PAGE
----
WHAT BOOK would Adrian Edmondson take to a desert island?

…are you reading now?

Weirdo by Sara Pascoe. When comedians write novels they generally knock out a thinly disguised first draft of a drama series they’re trying to get commissioned. Weirdo is not like that. It’s a real novel. And a brilliant one.

Sophie, the paranoid and deeply unhappy central character, is having an existential crisis while working in a pub. She works through hundreds of different ‘what ifs’ for every moment she finds herself in, including, quite frequently, whether she might just be a brain in a jar experiencing this life in her imagination.

I couldn’t believe we were still in the bar so far into the book, that so much was happening in her head, and in her memory, and in her own distrust of that memory.

I’m in awe at the structure. Sophie’s favourite writer is Albert Camus — mostly because she likes to correct people on the pronunciation — and I think Camus would love this book.

If he were to be stranded on a desert island, Adrian Edmondson would take War And Peace by Leo Tolstoy

If he were to be stranded on a desert island, Adrian Edmondson would take War And Peace by Leo Tolstoy 

…would you take to a desert island?

War And Peace by Count Leo Tolstoy. I’ll admit I never read it until I played a part in the 2016 TV version of the book. It’s the butt of so many jokes, usually about being too long to read, or about people pretending to have read it to appear more cultured than they actually are.

Indeed, Rik Mayall and I made these exact jokes about it in our sitcom Bottom — Richie tries to read it, but eventually gives up, and while looking at the cover, remarks: ‘Count? Well they spelt that wrong didn’t they?’

But hey — you’re on a desert island, you need a long book, and the brilliant thing is, when you finally get round to reading it you’ll discover there’s no one who writes better about falling in love than Tolstoy. It’s absolutely delicious.

He’s also laugh-out-loud funny — the old Count Rostov is one of the most warm-hearted but ridiculous characters in literature. And as a history of Napoleon’s failed attempt to conquer Russia it’s really bloody good. With the emphasis on bloody.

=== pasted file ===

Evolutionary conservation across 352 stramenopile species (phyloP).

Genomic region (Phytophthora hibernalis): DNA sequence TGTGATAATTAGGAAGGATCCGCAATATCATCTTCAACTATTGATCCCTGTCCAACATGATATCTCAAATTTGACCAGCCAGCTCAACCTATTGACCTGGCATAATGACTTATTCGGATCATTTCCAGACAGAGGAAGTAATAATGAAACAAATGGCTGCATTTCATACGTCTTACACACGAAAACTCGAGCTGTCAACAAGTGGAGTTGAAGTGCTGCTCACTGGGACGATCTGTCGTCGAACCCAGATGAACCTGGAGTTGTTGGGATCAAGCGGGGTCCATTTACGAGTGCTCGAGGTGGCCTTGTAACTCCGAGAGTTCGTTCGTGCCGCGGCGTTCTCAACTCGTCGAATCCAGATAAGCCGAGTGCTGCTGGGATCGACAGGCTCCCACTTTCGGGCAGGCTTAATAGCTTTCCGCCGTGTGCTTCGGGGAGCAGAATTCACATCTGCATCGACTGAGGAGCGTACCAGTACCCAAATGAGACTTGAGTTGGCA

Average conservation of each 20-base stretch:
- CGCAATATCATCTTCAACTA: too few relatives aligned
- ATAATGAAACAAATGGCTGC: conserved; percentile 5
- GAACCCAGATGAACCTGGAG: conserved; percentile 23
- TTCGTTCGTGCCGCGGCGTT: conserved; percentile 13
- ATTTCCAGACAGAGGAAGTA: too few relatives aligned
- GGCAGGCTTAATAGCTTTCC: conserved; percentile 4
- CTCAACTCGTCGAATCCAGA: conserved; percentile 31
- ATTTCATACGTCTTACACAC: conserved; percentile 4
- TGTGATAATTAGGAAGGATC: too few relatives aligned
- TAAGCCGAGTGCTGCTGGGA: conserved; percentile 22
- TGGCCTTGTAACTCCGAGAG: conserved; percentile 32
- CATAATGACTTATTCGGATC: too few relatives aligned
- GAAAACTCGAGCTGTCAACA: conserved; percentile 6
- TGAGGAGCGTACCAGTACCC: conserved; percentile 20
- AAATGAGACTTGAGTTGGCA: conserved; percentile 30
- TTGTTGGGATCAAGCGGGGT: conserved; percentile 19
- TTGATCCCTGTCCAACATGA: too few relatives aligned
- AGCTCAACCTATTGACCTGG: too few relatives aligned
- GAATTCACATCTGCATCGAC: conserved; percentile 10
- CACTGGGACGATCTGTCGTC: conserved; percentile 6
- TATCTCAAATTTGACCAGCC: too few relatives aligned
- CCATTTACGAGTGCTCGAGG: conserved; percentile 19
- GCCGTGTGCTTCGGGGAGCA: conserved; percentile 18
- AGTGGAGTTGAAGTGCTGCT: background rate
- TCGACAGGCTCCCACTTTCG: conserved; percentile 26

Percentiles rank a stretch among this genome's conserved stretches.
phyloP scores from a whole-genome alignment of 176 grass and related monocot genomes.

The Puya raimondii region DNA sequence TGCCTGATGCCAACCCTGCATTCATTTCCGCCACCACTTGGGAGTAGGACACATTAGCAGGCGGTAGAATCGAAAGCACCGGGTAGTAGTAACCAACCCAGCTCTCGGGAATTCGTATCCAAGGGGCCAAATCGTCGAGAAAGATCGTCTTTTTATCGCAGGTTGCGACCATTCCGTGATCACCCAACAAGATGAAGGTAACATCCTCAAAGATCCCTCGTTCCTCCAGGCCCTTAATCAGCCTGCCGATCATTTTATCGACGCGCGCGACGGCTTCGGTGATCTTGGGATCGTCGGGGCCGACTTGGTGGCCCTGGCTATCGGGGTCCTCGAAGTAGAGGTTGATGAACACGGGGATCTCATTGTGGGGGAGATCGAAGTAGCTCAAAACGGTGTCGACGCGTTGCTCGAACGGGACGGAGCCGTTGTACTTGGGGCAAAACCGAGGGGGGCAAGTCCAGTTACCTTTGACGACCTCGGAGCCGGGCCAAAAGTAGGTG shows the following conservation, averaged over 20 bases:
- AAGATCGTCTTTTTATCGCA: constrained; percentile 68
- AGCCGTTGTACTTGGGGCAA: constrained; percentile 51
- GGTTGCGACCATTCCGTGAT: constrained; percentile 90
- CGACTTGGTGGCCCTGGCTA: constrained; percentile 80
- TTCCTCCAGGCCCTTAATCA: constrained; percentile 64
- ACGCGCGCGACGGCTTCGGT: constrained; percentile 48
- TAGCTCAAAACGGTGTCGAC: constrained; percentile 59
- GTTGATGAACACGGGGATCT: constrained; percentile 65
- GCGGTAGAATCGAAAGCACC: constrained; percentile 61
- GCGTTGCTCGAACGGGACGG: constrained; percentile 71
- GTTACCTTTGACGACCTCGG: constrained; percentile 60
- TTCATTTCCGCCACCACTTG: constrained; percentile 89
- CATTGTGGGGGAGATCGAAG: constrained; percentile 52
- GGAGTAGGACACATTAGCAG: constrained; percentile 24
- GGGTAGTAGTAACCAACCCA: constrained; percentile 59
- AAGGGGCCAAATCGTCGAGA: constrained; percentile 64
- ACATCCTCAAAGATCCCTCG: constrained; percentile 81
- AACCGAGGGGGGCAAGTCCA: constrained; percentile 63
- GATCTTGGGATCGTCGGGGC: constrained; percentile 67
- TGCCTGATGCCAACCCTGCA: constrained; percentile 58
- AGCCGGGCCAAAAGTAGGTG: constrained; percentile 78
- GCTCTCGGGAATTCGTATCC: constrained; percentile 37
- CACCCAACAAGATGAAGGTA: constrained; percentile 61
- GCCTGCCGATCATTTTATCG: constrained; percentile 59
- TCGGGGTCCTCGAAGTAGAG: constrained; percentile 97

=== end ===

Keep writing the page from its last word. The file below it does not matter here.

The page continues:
…first gave you the reading bug?

The Phantom Tollbooth by Norton Juster. A bit like Alice In Wonderland or The Wonderful Wizard Of Oz, it follows a bored kid called Milo into the magical world of rival cities Digitopolis and Dictionopolis.

It’s full of puns and wordplay, and explores the literal version of idioms like ‘killing time’ and ‘jumping to conclusions’.

The bit that really got me hooked was when Milo crashes his pedal car into the market stalls selling words and letters, and for the next couple of paragraphs the words are all jumbled up.

The Phantom Tollbooth by Norton Juster first gave Adrian the reading bug

The Phantom Tollbooth by Norton Juster first gave Adrian the reading bug

It’s where I first started to understand how words work.

…left you cold?

The Hobbit by JRR Tolkien. I tried to read this book to my kids when they were small. I found it impenetrable. I think of myself as a good reader of bedtime stories (my BFG is better than anyone’s and I’m willing to prove it), but there was something about the sentence structure in The Hobbit that just wouldn’t flow inside my head.

I was reminded of learning German at school and searching for the verb. I think all writers have a rhythm and I can’t dance to Tolkien. I never got beyond the maps in The Lord Of The Rings trilogy either.

  • Berserker by Adrian Edmondson (Macmillan, £22) is out now.

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